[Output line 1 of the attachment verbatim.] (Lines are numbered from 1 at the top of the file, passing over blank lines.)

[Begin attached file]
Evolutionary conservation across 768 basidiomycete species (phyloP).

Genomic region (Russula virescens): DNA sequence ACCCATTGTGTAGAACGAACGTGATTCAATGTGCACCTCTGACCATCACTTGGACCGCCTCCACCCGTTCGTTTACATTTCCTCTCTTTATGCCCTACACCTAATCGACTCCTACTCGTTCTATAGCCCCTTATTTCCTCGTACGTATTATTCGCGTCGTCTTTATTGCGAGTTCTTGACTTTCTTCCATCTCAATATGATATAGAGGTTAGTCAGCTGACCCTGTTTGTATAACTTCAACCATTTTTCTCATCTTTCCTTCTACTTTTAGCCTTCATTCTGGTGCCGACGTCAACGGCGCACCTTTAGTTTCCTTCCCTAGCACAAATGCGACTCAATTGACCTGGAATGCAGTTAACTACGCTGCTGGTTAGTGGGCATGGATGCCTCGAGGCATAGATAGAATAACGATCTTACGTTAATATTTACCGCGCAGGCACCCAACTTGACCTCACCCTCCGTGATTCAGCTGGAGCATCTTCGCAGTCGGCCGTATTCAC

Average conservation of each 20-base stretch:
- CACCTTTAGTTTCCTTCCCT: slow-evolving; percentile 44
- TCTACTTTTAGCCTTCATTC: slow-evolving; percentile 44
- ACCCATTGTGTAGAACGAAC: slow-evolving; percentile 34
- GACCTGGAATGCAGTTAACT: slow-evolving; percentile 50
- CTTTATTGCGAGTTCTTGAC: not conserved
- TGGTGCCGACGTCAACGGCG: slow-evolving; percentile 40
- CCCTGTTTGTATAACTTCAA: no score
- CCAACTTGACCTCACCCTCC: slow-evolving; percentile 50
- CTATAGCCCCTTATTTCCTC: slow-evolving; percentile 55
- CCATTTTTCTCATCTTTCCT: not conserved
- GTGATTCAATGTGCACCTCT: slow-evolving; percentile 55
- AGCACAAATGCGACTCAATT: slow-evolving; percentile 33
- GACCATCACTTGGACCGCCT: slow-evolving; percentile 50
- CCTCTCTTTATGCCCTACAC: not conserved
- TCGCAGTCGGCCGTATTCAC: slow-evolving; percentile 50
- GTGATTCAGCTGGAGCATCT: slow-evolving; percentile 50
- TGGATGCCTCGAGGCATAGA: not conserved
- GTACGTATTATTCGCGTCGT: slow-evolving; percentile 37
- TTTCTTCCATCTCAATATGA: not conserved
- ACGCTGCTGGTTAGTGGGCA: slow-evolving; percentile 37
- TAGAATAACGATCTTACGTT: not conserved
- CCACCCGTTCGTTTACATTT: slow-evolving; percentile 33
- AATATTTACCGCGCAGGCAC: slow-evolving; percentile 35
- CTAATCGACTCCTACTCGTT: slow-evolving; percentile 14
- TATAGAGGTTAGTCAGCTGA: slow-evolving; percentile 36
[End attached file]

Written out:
Evolutionary conservation across 768 basidiomycete species (phyloP).